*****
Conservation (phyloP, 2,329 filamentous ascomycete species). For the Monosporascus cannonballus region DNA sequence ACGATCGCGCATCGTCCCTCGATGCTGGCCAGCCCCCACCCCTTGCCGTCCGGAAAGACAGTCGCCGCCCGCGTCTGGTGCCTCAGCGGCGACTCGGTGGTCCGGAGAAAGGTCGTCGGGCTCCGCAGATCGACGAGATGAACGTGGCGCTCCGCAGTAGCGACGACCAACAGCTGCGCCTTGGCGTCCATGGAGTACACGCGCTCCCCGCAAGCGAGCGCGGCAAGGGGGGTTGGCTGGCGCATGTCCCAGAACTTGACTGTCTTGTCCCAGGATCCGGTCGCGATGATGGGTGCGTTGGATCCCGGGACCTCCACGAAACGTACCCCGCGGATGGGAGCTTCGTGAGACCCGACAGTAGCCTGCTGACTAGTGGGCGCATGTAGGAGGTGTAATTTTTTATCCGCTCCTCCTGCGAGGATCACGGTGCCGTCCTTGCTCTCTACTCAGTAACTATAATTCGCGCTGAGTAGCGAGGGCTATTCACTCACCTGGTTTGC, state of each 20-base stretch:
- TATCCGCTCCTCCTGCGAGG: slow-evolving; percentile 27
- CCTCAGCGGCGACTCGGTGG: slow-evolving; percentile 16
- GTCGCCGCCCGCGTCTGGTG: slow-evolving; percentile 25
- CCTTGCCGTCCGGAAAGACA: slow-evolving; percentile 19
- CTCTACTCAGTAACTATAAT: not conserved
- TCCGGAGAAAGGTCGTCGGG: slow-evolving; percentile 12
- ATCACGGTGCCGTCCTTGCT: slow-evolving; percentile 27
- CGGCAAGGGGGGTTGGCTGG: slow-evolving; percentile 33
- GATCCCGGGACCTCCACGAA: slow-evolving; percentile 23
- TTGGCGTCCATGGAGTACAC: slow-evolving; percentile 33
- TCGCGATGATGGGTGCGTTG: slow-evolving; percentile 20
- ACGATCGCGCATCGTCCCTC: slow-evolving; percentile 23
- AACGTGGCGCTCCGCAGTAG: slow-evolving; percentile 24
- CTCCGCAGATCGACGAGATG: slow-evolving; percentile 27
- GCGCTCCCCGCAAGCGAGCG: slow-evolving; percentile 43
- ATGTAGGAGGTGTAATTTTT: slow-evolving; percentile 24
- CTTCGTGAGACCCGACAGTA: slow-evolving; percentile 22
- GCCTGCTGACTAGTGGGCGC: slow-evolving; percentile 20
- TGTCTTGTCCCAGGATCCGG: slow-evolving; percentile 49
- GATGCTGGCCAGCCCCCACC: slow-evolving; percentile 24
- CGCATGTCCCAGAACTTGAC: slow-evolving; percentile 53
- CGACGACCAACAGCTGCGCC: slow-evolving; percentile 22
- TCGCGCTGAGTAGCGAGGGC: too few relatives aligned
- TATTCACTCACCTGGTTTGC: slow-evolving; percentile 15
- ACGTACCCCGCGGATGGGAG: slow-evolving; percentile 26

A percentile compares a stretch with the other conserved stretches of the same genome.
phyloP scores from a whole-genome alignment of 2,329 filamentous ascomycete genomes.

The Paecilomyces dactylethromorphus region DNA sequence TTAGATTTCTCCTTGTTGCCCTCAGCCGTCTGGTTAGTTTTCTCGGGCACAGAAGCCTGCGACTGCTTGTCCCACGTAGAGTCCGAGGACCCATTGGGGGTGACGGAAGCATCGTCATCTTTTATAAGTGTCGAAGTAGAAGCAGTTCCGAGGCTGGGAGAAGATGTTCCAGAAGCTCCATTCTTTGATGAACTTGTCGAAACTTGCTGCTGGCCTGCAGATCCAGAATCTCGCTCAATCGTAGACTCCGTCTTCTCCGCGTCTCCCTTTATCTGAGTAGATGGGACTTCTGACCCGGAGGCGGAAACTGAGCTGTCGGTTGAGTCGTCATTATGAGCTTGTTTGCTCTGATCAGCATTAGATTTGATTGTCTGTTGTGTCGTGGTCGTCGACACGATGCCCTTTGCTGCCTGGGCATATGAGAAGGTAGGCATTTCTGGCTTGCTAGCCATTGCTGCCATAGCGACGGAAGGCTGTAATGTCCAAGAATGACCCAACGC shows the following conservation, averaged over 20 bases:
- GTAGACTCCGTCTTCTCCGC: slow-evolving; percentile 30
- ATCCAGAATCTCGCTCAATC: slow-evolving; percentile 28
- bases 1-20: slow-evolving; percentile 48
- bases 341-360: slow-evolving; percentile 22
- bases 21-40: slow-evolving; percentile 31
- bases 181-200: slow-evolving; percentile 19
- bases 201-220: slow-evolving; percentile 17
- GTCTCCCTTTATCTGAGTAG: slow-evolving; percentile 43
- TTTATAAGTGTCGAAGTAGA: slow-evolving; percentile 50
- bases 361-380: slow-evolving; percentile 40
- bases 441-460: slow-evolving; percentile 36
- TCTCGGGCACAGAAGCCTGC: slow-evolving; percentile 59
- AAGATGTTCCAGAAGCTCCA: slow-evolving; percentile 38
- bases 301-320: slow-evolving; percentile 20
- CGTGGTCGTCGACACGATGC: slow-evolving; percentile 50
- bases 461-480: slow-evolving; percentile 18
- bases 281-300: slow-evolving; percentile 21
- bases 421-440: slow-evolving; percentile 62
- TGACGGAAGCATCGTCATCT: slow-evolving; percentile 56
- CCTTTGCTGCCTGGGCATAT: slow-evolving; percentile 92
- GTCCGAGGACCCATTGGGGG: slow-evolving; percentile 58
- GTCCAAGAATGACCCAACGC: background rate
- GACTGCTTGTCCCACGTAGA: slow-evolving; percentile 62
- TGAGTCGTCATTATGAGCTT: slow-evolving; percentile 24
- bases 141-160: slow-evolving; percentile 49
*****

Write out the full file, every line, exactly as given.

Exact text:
Conservation (phyloP, 2,329 filamentous ascomycete species). For the Monosporascus cannonballus region DNA sequence ACGATCGCGCATCGTCCCTCGATGCTGGCCAGCCCCCACCCCTTGCCGTCCGGAAAGACAGTCGCCGCCCGCGTCTGGTGCCTCAGCGGCGACTCGGTGGTCCGGAGAAAGGTCGTCGGGCTCCGCAGATCGACGAGATGAACGTGGCGCTCCGCAGTAGCGACGACCAACAGCTGCGCCTTGGCGTCCATGGAGTACACGCGCTCCCCGCAAGCGAGCGCGGCAAGGGGGGTTGGCTGGCGCATGTCCCAGAACTTGACTGTCTTGTCCCAGGATCCGGTCGCGATGATGGGTGCGTTGGATCCCGGGACCTCCACGAAACGTACCCCGCGGATGGGAGCTTCGTGAGACCCGACAGTAGCCTGCTGACTAGTGGGCGCATGTAGGAGGTGTAATTTTTTATCCGCTCCTCCTGCGAGGATCACGGTGCCGTCCTTGCTCTCTACTCAGTAACTATAATTCGCGCTGAGTAGCGAGGGCTATTCACTCACCTGGTTTGC, state of each 20-base stretch:
- TATCCGCTCCTCCTGCGAGG: slow-evolving; percentile 27
- CCTCAGCGGCGACTCGGTGG: slow-evolving; percentile 16
- GTCGCCGCCCGCGTCTGGTG: slow-evolving; percentile 25
- CCTTGCCGTCCGGAAAGACA: slow-evolving; percentile 19
- CTCTACTCAGTAACTATAAT: not conserved
- TCCGGAGAAAGGTCGTCGGG: slow-evolving; percentile 12
- ATCACGGTGCCGTCCTTGCT: slow-evolving; percentile 27
- CGGCAAGGGGGGTTGGCTGG: slow-evolving; percentile 33
- GATCCCGGGACCTCCACGAA: slow-evolving; percentile 23
- TTGGCGTCCATGGAGTACAC: slow-evolving; percentile 33
- TCGCGATGATGGGTGCGTTG: slow-evolving; percentile 20
- ACGATCGCGCATCGTCCCTC: slow-evolving; percentile 23
- AACGTGGCGCTCCGCAGTAG: slow-evolving; percentile 24
- CTCCGCAGATCGACGAGATG: slow-evolving; percentile 27
- GCGCTCCCCGCAAGCGAGCG: slow-evolving; percentile 43
- ATGTAGGAGGTGTAATTTTT: slow-evolving; percentile 24
- CTTCGTGAGACCCGACAGTA: slow-evolving; percentile 22
- GCCTGCTGACTAGTGGGCGC: slow-evolving; percentile 20
- TGTCTTGTCCCAGGATCCGG: slow-evolving; percentile 49
- GATGCTGGCCAGCCCCCACC: slow-evolving; percentile 24
- CGCATGTCCCAGAACTTGAC: slow-evolving; percentile 53
- CGACGACCAACAGCTGCGCC: slow-evolving; percentile 22
- TCGCGCTGAGTAGCGAGGGC: too few relatives aligned
- TATTCACTCACCTGGTTTGC: slow-evolving; percentile 15
- ACGTACCCCGCGGATGGGAG: slow-evolving; percentile 26

A percentile compares a stretch with the other conserved stretches of the same genome.
phyloP scores from a whole-genome alignment of 2,329 filamentous ascomycete genomes.

The Paecilomyces dactylethromorphus region DNA sequence TTAGATTTCTCCTTGTTGCCCTCAGCCGTCTGGTTAGTTTTCTCGGGCACAGAAGCCTGCGACTGCTTGTCCCACGTAGAGTCCGAGGACCCATTGGGGGTGACGGAAGCATCGTCATCTTTTATAAGTGTCGAAGTAGAAGCAGTTCCGAGGCTGGGAGAAGATGTTCCAGAAGCTCCATTCTTTGATGAACTTGTCGAAACTTGCTGCTGGCCTGCAGATCCAGAATCTCGCTCAATCGTAGACTCCGTCTTCTCCGCGTCTCCCTTTATCTGAGTAGATGGGACTTCTGACCCGGAGGCGGAAACTGAGCTGTCGGTTGAGTCGTCATTATGAGCTTGTTTGCTCTGATCAGCATTAGATTTGATTGTCTGTTGTGTCGTGGTCGTCGACACGATGCCCTTTGCTGCCTGGGCATATGAGAAGGTAGGCATTTCTGGCTTGCTAGCCATTGCTGCCATAGCGACGGAAGGCTGTAATGTCCAAGAATGACCCAACGC shows the following conservation, averaged over 20 bases:
- GTAGACTCCGTCTTCTCCGC: slow-evolving; percentile 30
- ATCCAGAATCTCGCTCAATC: slow-evolving; percentile 28
- bases 1-20: slow-evolving; percentile 48
- bases 341-360: slow-evolving; percentile 22
- bases 21-40: slow-evolving; percentile 31
- bases 181-200: slow-evolving; percentile 19
- bases 201-220: slow-evolving; percentile 17
- GTCTCCCTTTATCTGAGTAG: slow-evolving; percentile 43
- TTTATAAGTGTCGAAGTAGA: slow-evolving; percentile 50
- bases 361-380: slow-evolving; percentile 40
- bases 441-460: slow-evolving; percentile 36
- TCTCGGGCACAGAAGCCTGC: slow-evolving; percentile 59
- AAGATGTTCCAGAAGCTCCA: slow-evolving; percentile 38
- bases 301-320: slow-evolving; percentile 20
- CGTGGTCGTCGACACGATGC: slow-evolving; percentile 50
- bases 461-480: slow-evolving; percentile 18
- bases 281-300: slow-evolving; percentile 21
- bases 421-440: slow-evolving; percentile 62
- TGACGGAAGCATCGTCATCT: slow-evolving; percentile 56
- CCTTTGCTGCCTGGGCATAT: slow-evolving; percentile 92
- GTCCGAGGACCCATTGGGGG: slow-evolving; percentile 58
- GTCCAAGAATGACCCAACGC: background rate
- GACTGCTTGTCCCACGTAGA: slow-evolving; percentile 62
- TGAGTCGTCATTATGAGCTT: slow-evolving; percentile 24
- bases 141-160: slow-evolving; percentile 49